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    It's actually a binary list: "Do. Or do not. There is no try." May the force be with us.
     
  10. Oogiem

    Oogiem Registered

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    Have you looked at the Evernote Set-up guide from here? I am sure that will help with basic setup.

    Only move to contexts those things that are not Someday/Maybe. I personally like to work with long lists and lots of choices. Plus most of my work is seasonal. So I typically have on my lists as active projects anything I can do in the current 3 month season. That means that for me I usually have about 200+ active current projects, and about 300+ actions defined for them spread across 37 active contexts.

    When I process my inbox if the item is something related to a current active project I add it as applicable, it might be support material for that project, or it might be an action but it goes on my lists. If it's part of a someday/maybe project I will add it to the project support material for that project if I have created a folder for it or if not I might just add it as a note under my Someday/Maybe lists. I keep my S/M items in DEVONThink but it's similar to Evernote.

    The way I would handle that type of thing is that I would have a single active project called "Blog Updated Weekly" with the action of "Write this weeks' blog post" in the context Scrivener (my writing tool of choice) and in the notes for the action I'd say something like "See list of possible topics in DT note Blog_Updates. My DEVONThink note would have a list of all my blog topics that I had thought of, just a plain text file like this:
    Discuss options for setting up a chicken brooder in an old water tank
    Explain my scoring system for sheep evaluations
    Describe my Lamb Bag contents and how I use it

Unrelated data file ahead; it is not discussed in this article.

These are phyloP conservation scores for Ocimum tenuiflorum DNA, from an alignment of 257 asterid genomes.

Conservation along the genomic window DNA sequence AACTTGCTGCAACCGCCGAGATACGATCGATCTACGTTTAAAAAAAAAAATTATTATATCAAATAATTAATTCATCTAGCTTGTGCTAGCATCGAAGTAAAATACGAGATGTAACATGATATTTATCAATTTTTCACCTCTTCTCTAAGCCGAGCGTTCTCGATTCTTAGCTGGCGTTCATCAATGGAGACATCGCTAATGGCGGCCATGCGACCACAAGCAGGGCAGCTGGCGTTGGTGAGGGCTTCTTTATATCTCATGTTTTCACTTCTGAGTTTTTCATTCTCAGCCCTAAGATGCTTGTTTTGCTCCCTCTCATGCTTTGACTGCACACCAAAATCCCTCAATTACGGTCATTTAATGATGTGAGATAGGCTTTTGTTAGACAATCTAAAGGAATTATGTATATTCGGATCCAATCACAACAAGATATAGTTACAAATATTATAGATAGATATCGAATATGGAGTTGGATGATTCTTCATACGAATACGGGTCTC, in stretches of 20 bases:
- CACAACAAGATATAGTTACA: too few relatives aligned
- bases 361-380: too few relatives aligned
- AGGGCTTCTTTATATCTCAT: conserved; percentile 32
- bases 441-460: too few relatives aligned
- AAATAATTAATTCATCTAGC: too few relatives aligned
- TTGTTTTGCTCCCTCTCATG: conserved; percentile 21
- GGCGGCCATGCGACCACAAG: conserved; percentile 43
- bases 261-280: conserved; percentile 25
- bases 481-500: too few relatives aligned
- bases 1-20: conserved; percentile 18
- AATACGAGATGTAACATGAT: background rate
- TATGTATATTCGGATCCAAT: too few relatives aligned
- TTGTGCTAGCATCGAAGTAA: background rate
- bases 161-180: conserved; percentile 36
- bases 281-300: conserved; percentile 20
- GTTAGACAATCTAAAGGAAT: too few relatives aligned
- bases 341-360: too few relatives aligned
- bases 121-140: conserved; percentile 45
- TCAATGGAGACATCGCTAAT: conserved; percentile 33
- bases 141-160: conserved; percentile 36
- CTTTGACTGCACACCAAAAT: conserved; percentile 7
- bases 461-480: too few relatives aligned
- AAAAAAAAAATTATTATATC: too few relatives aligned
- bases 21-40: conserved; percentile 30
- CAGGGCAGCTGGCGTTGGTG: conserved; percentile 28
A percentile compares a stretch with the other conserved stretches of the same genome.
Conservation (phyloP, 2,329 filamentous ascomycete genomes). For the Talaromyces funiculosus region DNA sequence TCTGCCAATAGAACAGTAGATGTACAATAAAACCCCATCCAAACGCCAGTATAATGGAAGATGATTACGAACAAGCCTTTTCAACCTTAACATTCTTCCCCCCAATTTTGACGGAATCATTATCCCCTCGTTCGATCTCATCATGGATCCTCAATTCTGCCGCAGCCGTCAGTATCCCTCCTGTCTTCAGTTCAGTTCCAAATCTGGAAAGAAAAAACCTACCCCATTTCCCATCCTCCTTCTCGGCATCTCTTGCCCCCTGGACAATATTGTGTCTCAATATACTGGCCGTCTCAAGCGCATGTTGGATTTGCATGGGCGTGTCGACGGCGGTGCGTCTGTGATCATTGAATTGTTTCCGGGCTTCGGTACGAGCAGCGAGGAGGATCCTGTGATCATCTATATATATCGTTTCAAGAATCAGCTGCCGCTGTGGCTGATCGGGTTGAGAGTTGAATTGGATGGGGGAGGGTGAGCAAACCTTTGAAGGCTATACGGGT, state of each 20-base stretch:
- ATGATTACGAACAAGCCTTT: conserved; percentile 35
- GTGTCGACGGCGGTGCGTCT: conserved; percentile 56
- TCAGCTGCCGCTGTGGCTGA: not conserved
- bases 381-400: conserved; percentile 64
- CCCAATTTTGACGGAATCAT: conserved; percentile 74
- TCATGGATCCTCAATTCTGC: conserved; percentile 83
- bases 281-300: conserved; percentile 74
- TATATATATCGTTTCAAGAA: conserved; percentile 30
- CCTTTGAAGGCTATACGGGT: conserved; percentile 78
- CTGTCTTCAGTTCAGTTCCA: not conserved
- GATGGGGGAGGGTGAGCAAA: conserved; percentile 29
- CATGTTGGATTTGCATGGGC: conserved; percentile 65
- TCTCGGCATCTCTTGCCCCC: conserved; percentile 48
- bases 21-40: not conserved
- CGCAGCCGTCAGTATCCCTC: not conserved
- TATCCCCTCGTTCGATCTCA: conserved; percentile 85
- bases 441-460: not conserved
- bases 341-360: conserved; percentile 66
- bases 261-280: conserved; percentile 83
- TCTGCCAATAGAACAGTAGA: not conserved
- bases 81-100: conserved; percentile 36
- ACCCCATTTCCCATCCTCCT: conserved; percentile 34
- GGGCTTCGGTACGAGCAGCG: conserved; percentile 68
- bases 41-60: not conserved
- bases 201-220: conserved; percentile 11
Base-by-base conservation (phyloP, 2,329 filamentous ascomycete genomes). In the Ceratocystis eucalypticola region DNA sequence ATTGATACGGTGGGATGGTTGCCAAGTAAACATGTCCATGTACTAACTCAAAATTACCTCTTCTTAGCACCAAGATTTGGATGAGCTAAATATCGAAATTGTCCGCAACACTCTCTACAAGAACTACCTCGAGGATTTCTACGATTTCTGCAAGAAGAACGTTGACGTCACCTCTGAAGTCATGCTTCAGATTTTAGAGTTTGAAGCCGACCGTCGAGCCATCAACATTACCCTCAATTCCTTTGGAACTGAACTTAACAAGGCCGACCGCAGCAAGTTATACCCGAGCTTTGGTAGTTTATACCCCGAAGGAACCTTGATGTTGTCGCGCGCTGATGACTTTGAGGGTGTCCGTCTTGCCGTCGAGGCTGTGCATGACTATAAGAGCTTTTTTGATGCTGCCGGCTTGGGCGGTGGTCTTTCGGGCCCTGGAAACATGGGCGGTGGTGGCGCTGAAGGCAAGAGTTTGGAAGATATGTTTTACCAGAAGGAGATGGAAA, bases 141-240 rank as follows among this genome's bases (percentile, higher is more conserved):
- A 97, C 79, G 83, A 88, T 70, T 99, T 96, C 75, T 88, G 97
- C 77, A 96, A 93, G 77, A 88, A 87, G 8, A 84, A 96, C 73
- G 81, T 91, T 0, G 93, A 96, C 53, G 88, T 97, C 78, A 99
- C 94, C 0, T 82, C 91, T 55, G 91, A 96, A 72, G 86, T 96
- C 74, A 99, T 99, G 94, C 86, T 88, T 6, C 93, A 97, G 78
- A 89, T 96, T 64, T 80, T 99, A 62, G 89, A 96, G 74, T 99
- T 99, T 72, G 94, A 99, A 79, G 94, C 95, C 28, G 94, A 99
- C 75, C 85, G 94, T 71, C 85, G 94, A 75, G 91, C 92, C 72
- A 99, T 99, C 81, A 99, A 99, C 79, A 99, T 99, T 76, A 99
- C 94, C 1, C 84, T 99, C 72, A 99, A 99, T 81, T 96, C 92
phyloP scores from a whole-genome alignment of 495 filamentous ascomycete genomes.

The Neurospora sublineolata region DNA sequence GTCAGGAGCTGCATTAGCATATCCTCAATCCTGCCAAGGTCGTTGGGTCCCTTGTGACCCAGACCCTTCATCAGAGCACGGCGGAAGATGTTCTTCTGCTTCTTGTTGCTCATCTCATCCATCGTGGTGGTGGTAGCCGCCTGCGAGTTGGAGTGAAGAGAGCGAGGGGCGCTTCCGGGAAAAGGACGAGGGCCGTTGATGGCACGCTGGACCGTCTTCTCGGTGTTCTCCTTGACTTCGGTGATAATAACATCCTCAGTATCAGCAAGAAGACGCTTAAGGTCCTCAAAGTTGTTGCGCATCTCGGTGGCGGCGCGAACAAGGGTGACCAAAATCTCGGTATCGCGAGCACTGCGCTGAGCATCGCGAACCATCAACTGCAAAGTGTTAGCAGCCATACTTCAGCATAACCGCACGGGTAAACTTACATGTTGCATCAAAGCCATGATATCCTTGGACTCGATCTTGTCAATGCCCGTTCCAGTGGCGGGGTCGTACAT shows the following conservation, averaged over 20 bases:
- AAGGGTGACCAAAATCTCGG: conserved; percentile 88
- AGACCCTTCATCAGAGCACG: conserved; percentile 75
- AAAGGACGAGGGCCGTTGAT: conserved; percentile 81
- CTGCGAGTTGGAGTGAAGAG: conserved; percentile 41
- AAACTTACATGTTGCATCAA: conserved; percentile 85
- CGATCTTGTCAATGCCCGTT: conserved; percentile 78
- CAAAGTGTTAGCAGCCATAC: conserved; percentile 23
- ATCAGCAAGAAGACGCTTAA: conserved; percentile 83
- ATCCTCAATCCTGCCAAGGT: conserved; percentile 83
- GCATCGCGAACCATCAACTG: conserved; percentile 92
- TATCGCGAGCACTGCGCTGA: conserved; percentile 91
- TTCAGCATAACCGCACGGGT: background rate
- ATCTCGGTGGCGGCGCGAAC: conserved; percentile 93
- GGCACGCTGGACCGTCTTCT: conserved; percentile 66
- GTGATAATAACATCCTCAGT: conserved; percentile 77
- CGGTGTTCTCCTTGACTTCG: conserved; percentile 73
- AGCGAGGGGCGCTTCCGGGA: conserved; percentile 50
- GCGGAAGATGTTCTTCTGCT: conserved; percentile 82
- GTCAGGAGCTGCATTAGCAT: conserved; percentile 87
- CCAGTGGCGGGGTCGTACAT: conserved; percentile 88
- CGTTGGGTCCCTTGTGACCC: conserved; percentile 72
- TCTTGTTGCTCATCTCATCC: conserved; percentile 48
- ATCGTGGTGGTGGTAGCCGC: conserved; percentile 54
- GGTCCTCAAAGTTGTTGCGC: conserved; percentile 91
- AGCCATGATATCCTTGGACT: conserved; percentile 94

Why you should eat rare breeds to save them
    etc. etc. etc. for all the various ideas I have had about the blog​

    Then say I am processing my inbox and I come across a note I scribbled that said "blog idea custom vaccine notes" That would translate into a line in my DT note for blog ideas "Explain how we created a custom vaccine for Clostridia Type A for our flock".

    Now it's my blog day and I need to create an entry. I look at my action lists for the context Scrivener and see that I have 3 things to do, one is write this weeks blog post. I reference my list and I decide that the one I want to actually work on now and get up or at least written is the one on eating rare breeds because it's fall and that's when we slaughter and I want to drive more meat sales. I delete it from my DT note, add it as a post in my blog document in Scrivener and start writing.

    And in fact that is exactly the structure I am in the process of implementing for myself because I am woefully out of date doing my farm blog and really need to write blog posts more frequently than once or twice a year! ;-)
    Does that help?
     
  11. bcmyers2112

    bcmyers2112 Registered

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    I'm glad I saw this thread, and this post in particular. I've been struggling a while with swelling lists and action items languishing for months, and a feeling of failure every time I review them. It's gotten to a point where I really struggle to even review the lists on a daily basis.

    The fact is if I'm working on some projects, others will have to wait. I like the rule of thumb you've shared here because it's not too rigid. I think my next weekly review will be an overhaul, shifting lots of stuff into someday/maybe or oblivion as appropriate.

    Thanks.